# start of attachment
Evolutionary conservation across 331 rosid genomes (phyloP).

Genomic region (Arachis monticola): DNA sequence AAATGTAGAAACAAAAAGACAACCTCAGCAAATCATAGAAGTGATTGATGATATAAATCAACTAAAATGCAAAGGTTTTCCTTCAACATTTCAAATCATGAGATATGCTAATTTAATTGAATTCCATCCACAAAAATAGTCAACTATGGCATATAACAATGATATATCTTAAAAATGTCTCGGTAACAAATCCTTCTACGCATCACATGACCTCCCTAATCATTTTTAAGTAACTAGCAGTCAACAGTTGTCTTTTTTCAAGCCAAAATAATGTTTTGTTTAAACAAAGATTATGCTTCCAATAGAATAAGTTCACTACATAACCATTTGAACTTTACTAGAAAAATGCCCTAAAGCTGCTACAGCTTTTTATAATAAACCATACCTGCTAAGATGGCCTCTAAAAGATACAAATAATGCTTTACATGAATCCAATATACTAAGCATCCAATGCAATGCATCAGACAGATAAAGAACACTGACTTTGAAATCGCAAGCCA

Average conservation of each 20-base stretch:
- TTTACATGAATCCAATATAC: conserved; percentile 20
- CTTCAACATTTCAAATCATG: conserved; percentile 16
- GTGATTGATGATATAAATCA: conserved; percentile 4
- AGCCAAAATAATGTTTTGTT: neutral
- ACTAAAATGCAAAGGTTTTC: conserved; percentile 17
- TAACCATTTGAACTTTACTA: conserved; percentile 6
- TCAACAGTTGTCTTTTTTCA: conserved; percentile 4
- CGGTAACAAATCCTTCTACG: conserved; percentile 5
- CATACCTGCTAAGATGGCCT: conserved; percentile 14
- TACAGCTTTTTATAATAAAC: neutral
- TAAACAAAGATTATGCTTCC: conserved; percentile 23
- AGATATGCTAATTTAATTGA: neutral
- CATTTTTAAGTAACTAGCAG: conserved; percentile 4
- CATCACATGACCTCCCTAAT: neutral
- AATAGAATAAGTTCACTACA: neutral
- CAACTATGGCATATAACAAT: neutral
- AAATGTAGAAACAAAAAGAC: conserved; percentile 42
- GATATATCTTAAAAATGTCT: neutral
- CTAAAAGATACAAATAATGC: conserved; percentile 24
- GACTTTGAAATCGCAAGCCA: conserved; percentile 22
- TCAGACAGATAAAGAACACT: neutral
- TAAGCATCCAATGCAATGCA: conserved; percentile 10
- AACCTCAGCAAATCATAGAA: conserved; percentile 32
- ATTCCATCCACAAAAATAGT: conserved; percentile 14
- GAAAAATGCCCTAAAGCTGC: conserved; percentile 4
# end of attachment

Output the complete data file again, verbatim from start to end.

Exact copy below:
Evolutionary conservation across 331 rosid genomes (phyloP).

Genomic region (Arachis monticola): DNA sequence AAATGTAGAAACAAAAAGACAACCTCAGCAAATCATAGAAGTGATTGATGATATAAATCAACTAAAATGCAAAGGTTTTCCTTCAACATTTCAAATCATGAGATATGCTAATTTAATTGAATTCCATCCACAAAAATAGTCAACTATGGCATATAACAATGATATATCTTAAAAATGTCTCGGTAACAAATCCTTCTACGCATCACATGACCTCCCTAATCATTTTTAAGTAACTAGCAGTCAACAGTTGTCTTTTTTCAAGCCAAAATAATGTTTTGTTTAAACAAAGATTATGCTTCCAATAGAATAAGTTCACTACATAACCATTTGAACTTTACTAGAAAAATGCCCTAAAGCTGCTACAGCTTTTTATAATAAACCATACCTGCTAAGATGGCCTCTAAAAGATACAAATAATGCTTTACATGAATCCAATATACTAAGCATCCAATGCAATGCATCAGACAGATAAAGAACACTGACTTTGAAATCGCAAGCCA

Average conservation of each 20-base stretch:
- TTTACATGAATCCAATATAC: conserved; percentile 20
- CTTCAACATTTCAAATCATG: conserved; percentile 16
- GTGATTGATGATATAAATCA: conserved; percentile 4
- AGCCAAAATAATGTTTTGTT: neutral
- ACTAAAATGCAAAGGTTTTC: conserved; percentile 17
- TAACCATTTGAACTTTACTA: conserved; percentile 6
- TCAACAGTTGTCTTTTTTCA: conserved; percentile 4
- CGGTAACAAATCCTTCTACG: conserved; percentile 5
- CATACCTGCTAAGATGGCCT: conserved; percentile 14
- TACAGCTTTTTATAATAAAC: neutral
- TAAACAAAGATTATGCTTCC: conserved; percentile 23
- AGATATGCTAATTTAATTGA: neutral
- CATTTTTAAGTAACTAGCAG: conserved; percentile 4
- CATCACATGACCTCCCTAAT: neutral
- AATAGAATAAGTTCACTACA: neutral
- CAACTATGGCATATAACAAT: neutral
- AAATGTAGAAACAAAAAGAC: conserved; percentile 42
- GATATATCTTAAAAATGTCT: neutral
- CTAAAAGATACAAATAATGC: conserved; percentile 24
- GACTTTGAAATCGCAAGCCA: conserved; percentile 22
- TCAGACAGATAAAGAACACT: neutral
- TAAGCATCCAATGCAATGCA: conserved; percentile 10
- AACCTCAGCAAATCATAGAA: conserved; percentile 32
- ATTCCATCCACAAAAATAGT: conserved; percentile 14
- GAAAAATGCCCTAAAGCTGC: conserved; percentile 4